Reviews of the Google Nexus One You Need to Read

 
 
By Clint Boulton  |  Posted 2010-01-05 Print this article Print
 
 
 
 
 
 
 

With any big Google news announcement, there is a glut of media coverage dissecting today's formal unveiling of the Google Nexus One smartphone.

I covered the launch event on eWEEK here, and my colleague Chris Preimesberger attended and took pictures here.

Additionally, several leading high-tech thinkers have written comprehensive reviews of the device, which they kept under wraps until today.

Below is a summary of the best reviews I had the chance to read in the wake of the launch. But first, check out the phone yourself in this video run-through:

As far as the reviews go, if you're a regular reader of the gadget and top tech blogs, you know what to expect.

Let's start with the Wall Street Journal wizard Walt Mossberg,, who really drills down into what he prefers and dislikes about the Nexus One versus Apple's iPhone and RIM Blackberry devices before concluding:

"The iPhone is still a better apps platform. Not only are there more apps, but, in my experience, iPhone apps are generally more polished and come in more varieties. But, with its fresh phone and bold business model, Google is taking Android to a new level, and that should ramp up the competition in the super-smartphone space. -- Google's Nexus One Is Bold New Face in Super-Smartphones.

Michael Arrington of TechCrunch raves about the Nexus One, which he has been using for weeks:

This is the best Android-powered phone to date. It's also the fastest and most elegant smartphone on the market today, solidly beating the iPhone in most ways. In this rapidly evolving market there is sure to be something better just around the corner. But if you are looking to buy a high end smartphone right now, this is the phone for you. The Nexus One is the Android signature device. -- Google Nexus One: The TechCrunch Review.

Om Malik from GigaOm: said he switched to T-Mobile just to use the Nexus One, and finds it lacking in usability and extensibility versus the iPhone. However, he noted:

From a purely design standpoint, the Nexus One is within striking distance of its primary rival, the iPhone. Just as Infiniti and Lexus are almost as good as Mercedes, based on sheer looks, the Nexus One is a lot closer to the iPhone than all other Android phones. While it isn't as iconic as the Apple device, it is a well-designed, feature-rich product that stands apart in a sea of Android handsets. -- Nexus One: The Best Android Phone Yet.

David Pogue, New York Times, argues that the Nexus One go-to-market model is not as unique as it's being made out to be:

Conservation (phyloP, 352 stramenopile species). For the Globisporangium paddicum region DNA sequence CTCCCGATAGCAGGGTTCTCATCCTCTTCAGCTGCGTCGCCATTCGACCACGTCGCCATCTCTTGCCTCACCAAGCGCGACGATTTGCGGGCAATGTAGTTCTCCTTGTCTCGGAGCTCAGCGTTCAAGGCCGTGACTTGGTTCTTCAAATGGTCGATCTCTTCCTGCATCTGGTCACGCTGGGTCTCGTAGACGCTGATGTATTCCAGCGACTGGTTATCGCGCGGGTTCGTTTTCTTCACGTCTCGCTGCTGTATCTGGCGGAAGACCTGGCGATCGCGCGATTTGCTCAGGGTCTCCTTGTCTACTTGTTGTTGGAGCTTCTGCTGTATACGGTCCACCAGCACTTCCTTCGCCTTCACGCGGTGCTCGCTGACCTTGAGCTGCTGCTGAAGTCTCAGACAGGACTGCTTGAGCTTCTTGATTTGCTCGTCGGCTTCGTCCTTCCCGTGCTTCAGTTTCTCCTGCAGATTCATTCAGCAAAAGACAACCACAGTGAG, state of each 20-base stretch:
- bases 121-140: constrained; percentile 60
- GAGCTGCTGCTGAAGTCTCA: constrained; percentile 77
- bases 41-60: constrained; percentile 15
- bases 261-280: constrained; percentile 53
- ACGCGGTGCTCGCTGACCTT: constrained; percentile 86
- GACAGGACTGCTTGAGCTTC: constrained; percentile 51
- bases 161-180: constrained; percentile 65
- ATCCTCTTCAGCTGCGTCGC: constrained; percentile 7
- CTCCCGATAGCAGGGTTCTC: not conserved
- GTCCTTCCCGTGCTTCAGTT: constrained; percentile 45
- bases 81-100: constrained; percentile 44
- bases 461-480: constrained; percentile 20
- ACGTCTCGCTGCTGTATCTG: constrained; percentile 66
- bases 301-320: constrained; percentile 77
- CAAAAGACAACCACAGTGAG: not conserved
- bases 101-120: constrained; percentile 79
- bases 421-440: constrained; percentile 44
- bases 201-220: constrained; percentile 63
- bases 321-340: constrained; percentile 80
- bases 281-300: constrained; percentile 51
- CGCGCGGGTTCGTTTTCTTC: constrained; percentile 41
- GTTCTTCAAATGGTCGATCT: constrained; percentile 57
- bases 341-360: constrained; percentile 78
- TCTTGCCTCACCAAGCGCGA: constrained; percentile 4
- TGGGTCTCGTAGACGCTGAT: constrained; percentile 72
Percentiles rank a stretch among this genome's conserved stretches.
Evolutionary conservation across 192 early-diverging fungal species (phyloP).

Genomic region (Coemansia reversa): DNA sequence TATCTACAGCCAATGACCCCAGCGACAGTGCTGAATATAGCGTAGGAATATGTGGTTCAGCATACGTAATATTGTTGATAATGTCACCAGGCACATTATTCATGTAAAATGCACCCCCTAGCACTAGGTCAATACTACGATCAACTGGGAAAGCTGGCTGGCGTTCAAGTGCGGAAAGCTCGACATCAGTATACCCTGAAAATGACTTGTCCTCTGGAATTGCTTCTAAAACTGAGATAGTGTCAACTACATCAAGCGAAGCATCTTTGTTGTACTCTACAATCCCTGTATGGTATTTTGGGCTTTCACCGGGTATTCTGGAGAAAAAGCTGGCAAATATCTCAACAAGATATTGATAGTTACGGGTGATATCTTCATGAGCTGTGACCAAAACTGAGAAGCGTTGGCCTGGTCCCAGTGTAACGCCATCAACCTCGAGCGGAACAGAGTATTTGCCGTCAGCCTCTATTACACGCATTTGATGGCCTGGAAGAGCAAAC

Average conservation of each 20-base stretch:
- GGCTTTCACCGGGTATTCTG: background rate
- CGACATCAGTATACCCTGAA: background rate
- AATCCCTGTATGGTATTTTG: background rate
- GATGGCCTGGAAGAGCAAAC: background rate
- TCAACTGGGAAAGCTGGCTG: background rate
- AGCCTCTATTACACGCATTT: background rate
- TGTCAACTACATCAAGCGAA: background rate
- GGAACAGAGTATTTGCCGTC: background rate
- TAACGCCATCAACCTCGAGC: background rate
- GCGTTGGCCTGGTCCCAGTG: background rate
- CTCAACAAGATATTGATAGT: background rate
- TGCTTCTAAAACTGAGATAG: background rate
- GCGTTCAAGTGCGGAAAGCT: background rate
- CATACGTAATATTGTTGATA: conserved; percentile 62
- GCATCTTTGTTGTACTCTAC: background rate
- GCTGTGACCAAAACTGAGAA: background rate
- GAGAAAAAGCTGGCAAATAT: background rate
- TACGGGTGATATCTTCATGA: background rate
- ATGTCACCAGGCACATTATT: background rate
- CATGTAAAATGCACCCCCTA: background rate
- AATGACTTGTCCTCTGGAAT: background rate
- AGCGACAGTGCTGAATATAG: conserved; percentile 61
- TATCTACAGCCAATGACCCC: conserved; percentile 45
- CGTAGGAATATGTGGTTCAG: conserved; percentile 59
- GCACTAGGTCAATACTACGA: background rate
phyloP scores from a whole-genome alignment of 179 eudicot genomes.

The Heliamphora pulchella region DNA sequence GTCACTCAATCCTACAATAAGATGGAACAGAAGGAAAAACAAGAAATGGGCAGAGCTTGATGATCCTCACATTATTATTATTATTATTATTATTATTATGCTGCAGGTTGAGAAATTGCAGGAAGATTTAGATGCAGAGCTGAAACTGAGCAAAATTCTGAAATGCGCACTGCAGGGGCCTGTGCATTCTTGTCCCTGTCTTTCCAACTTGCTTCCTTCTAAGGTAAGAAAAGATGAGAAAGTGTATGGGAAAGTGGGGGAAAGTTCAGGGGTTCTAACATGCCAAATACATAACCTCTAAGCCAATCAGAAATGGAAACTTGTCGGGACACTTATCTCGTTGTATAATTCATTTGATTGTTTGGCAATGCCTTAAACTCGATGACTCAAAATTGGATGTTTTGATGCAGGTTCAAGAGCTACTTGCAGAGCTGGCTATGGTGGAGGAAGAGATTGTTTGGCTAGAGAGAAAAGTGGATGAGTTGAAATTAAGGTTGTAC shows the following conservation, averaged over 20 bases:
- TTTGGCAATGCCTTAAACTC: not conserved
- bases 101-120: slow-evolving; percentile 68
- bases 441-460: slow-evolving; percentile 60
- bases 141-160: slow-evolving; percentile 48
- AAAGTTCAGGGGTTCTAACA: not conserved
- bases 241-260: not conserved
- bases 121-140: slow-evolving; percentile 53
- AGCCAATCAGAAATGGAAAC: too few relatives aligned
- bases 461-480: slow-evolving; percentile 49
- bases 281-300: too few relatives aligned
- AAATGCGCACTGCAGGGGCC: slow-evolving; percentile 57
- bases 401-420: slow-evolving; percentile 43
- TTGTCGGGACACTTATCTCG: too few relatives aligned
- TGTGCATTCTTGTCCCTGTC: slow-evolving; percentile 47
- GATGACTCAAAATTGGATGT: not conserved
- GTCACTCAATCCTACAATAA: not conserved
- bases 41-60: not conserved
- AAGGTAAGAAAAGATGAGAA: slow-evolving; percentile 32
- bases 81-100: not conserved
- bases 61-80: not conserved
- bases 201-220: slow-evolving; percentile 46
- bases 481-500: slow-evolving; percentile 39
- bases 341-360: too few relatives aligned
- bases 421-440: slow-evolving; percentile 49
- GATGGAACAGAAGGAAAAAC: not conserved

The idea of the Google phone store is pure, giddy idealism: You'll buy the phone you want, then you'll shop for the cell plan you want, from the carrier you want. No more "You want an iPhone? Then you get AT&T." Well, it's about time! Rise up in the streets! Power to the people! Truth shall triumph! Or not. I mean, it's a great idea and all. It's just that, well, apart from the iPhone, who really cares which carrier has a certain phone? In the list of complaints about American cellphone carriers sent to me by readers, that one is waaaaaay down the list. -- Google Phone Is a Worthy Rival but Not Revolutionary.

Joshua Topolsky from Engadget offered the first in-depth look at the phone It is my favorite, trumping even Mossberg's in detail, which is what counts here:

When you first lay eyes on the Nexus One, you can almost hear someone at Google say something like, "Make us something as sexy as the iPhone, but let's not forget what got us here" -- "what got us here" being the G1, which Google worked tightly with HTC to create. Whether you love or hate the iPhone, it's hard to deny its obvious physical attractiveness, and it's clear that Google and HTC made strides to bring an Android handset into the same realm of base desirability that Apple's halo device occupies. For the most part, they've succeeded. -- Nexus One review.

Thankfully, someone is policing the lunatics in this high-tech asylum. That duty apparently fell to ReadWriteWeb's Marshall Kirkpatrick, who wonders how many journalists who received free Nexus One devices are claiming them as such in their reviews and commentaries about the device:

The Google Nexus One mobile phone was unveiled this afternoon and all the members of the press who were on-site for the announcements received free phones from Google. This is the most-anticipated phone to hit the market in years. It's like a unicorn sparkling with magic, perhaps. Almost no one at all has disclosed getting a free unit in writing their reviews.

There are, of course, plenty to read on TechMeme here.

What do you like, dislike about the Nexus One so far?

 
 
 
 
del.icio.us | digg.com
 
 
 
 
 
 

Submit a Comment

Loading Comments...
 
 
Manage your Newsletters: Login   Register My Newsletters























 
 
 
 
 
 
 
 
 
 
 
Rocket Fuel